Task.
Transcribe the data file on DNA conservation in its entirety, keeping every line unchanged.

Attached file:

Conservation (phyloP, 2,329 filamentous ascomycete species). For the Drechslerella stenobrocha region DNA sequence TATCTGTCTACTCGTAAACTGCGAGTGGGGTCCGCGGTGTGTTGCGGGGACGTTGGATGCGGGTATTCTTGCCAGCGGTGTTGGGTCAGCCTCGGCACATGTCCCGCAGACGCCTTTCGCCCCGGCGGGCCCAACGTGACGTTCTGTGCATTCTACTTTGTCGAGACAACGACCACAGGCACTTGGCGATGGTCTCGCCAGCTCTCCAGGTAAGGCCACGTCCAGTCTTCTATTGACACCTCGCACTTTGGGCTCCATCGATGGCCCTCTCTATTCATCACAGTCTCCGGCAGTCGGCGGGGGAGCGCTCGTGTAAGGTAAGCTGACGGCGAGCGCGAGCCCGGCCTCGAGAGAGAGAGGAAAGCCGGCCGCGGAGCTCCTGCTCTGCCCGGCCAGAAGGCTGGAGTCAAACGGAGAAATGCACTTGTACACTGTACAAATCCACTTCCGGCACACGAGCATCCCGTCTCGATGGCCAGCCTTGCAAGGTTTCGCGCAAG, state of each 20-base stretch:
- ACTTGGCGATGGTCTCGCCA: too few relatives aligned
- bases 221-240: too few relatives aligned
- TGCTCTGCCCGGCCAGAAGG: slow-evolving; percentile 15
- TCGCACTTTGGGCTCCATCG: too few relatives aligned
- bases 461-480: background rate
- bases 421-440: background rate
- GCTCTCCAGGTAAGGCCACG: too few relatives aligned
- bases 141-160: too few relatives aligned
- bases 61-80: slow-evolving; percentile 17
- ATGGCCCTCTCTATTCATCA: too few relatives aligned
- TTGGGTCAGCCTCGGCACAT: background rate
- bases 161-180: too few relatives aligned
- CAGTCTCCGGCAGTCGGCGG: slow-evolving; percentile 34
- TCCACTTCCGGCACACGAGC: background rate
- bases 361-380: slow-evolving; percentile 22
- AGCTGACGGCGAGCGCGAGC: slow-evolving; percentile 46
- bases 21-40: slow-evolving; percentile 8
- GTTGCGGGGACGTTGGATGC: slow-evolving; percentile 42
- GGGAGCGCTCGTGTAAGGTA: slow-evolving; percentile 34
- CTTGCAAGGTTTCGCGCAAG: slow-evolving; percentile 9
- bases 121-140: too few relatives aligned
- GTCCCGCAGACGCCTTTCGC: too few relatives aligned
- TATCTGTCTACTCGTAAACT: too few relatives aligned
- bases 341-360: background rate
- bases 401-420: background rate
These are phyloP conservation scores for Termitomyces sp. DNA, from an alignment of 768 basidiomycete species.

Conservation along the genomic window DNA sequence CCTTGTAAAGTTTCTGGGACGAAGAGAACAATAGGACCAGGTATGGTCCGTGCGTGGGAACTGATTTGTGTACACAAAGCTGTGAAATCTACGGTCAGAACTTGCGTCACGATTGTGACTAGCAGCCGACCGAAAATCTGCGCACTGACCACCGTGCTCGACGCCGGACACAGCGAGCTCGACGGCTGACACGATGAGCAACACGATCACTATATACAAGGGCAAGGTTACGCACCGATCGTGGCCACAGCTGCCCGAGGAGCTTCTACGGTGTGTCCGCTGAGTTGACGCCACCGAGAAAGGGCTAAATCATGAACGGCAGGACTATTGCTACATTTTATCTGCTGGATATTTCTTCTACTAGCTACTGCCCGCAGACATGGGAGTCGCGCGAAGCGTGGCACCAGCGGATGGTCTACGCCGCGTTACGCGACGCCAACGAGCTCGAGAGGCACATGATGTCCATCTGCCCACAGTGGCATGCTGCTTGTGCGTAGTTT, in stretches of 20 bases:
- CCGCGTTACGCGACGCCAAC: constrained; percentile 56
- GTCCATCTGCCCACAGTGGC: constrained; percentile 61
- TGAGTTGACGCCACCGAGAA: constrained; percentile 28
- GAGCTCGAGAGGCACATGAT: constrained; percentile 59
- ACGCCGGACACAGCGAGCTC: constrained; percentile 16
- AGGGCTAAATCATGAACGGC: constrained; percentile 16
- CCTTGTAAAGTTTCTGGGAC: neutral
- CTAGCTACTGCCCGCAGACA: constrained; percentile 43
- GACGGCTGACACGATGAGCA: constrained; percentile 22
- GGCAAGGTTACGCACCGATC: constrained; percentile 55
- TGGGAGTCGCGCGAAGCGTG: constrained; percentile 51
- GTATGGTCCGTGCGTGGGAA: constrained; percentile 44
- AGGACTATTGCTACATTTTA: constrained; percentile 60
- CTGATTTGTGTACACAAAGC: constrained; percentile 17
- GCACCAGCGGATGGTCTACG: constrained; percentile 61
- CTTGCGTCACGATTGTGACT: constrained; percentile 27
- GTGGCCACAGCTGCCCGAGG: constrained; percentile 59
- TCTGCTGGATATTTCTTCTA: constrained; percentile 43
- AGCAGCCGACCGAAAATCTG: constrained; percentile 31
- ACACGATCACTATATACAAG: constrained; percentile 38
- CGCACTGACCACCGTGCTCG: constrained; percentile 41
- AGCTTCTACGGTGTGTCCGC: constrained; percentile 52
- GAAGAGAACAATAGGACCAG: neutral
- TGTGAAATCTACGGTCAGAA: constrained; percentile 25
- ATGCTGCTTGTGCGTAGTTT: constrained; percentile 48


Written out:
Conservation (phyloP, 2,329 filamentous ascomycete species). For the Drechslerella stenobrocha region DNA sequence TATCTGTCTACTCGTAAACTGCGAGTGGGGTCCGCGGTGTGTTGCGGGGACGTTGGATGCGGGTATTCTTGCCAGCGGTGTTGGGTCAGCCTCGGCACATGTCCCGCAGACGCCTTTCGCCCCGGCGGGCCCAACGTGACGTTCTGTGCATTCTACTTTGTCGAGACAACGACCACAGGCACTTGGCGATGGTCTCGCCAGCTCTCCAGGTAAGGCCACGTCCAGTCTTCTATTGACACCTCGCACTTTGGGCTCCATCGATGGCCCTCTCTATTCATCACAGTCTCCGGCAGTCGGCGGGGGAGCGCTCGTGTAAGGTAAGCTGACGGCGAGCGCGAGCCCGGCCTCGAGAGAGAGAGGAAAGCCGGCCGCGGAGCTCCTGCTCTGCCCGGCCAGAAGGCTGGAGTCAAACGGAGAAATGCACTTGTACACTGTACAAATCCACTTCCGGCACACGAGCATCCCGTCTCGATGGCCAGCCTTGCAAGGTTTCGCGCAAG, state of each 20-base stretch:
- ACTTGGCGATGGTCTCGCCA: too few relatives aligned
- bases 221-240: too few relatives aligned
- TGCTCTGCCCGGCCAGAAGG: slow-evolving; percentile 15
- TCGCACTTTGGGCTCCATCG: too few relatives aligned
- bases 461-480: background rate
- bases 421-440: background rate
- GCTCTCCAGGTAAGGCCACG: too few relatives aligned
- bases 141-160: too few relatives aligned
- bases 61-80: slow-evolving; percentile 17
- ATGGCCCTCTCTATTCATCA: too few relatives aligned
- TTGGGTCAGCCTCGGCACAT: background rate
- bases 161-180: too few relatives aligned
- CAGTCTCCGGCAGTCGGCGG: slow-evolving; percentile 34
- TCCACTTCCGGCACACGAGC: background rate
- bases 361-380: slow-evolving; percentile 22
- AGCTGACGGCGAGCGCGAGC: slow-evolving; percentile 46
- bases 21-40: slow-evolving; percentile 8
- GTTGCGGGGACGTTGGATGC: slow-evolving; percentile 42
- GGGAGCGCTCGTGTAAGGTA: slow-evolving; percentile 34
- CTTGCAAGGTTTCGCGCAAG: slow-evolving; percentile 9
- bases 121-140: too few relatives aligned
- GTCCCGCAGACGCCTTTCGC: too few relatives aligned
- TATCTGTCTACTCGTAAACT: too few relatives aligned
- bases 341-360: background rate
- bases 401-420: background rate
These are phyloP conservation scores for Termitomyces sp. DNA, from an alignment of 768 basidiomycete species.

Conservation along the genomic window DNA sequence CCTTGTAAAGTTTCTGGGACGAAGAGAACAATAGGACCAGGTATGGTCCGTGCGTGGGAACTGATTTGTGTACACAAAGCTGTGAAATCTACGGTCAGAACTTGCGTCACGATTGTGACTAGCAGCCGACCGAAAATCTGCGCACTGACCACCGTGCTCGACGCCGGACACAGCGAGCTCGACGGCTGACACGATGAGCAACACGATCACTATATACAAGGGCAAGGTTACGCACCGATCGTGGCCACAGCTGCCCGAGGAGCTTCTACGGTGTGTCCGCTGAGTTGACGCCACCGAGAAAGGGCTAAATCATGAACGGCAGGACTATTGCTACATTTTATCTGCTGGATATTTCTTCTACTAGCTACTGCCCGCAGACATGGGAGTCGCGCGAAGCGTGGCACCAGCGGATGGTCTACGCCGCGTTACGCGACGCCAACGAGCTCGAGAGGCACATGATGTCCATCTGCCCACAGTGGCATGCTGCTTGTGCGTAGTTT, in stretches of 20 bases:
- CCGCGTTACGCGACGCCAAC: constrained; percentile 56
- GTCCATCTGCCCACAGTGGC: constrained; percentile 61
- TGAGTTGACGCCACCGAGAA: constrained; percentile 28
- GAGCTCGAGAGGCACATGAT: constrained; percentile 59
- ACGCCGGACACAGCGAGCTC: constrained; percentile 16
- AGGGCTAAATCATGAACGGC: constrained; percentile 16
- CCTTGTAAAGTTTCTGGGAC: neutral
- CTAGCTACTGCCCGCAGACA: constrained; percentile 43
- GACGGCTGACACGATGAGCA: constrained; percentile 22
- GGCAAGGTTACGCACCGATC: constrained; percentile 55
- TGGGAGTCGCGCGAAGCGTG: constrained; percentile 51
- GTATGGTCCGTGCGTGGGAA: constrained; percentile 44
- AGGACTATTGCTACATTTTA: constrained; percentile 60
- CTGATTTGTGTACACAAAGC: constrained; percentile 17
- GCACCAGCGGATGGTCTACG: constrained; percentile 61
- CTTGCGTCACGATTGTGACT: constrained; percentile 27
- GTGGCCACAGCTGCCCGAGG: constrained; percentile 59
- TCTGCTGGATATTTCTTCTA: constrained; percentile 43
- AGCAGCCGACCGAAAATCTG: constrained; percentile 31
- ACACGATCACTATATACAAG: constrained; percentile 38
- CGCACTGACCACCGTGCTCG: constrained; percentile 41
- AGCTTCTACGGTGTGTCCGC: constrained; percentile 52
- GAAGAGAACAATAGGACCAG: neutral
- TGTGAAATCTACGGTCAGAA: constrained; percentile 25
- ATGCTGCTTGTGCGTAGTTT: constrained; percentile 48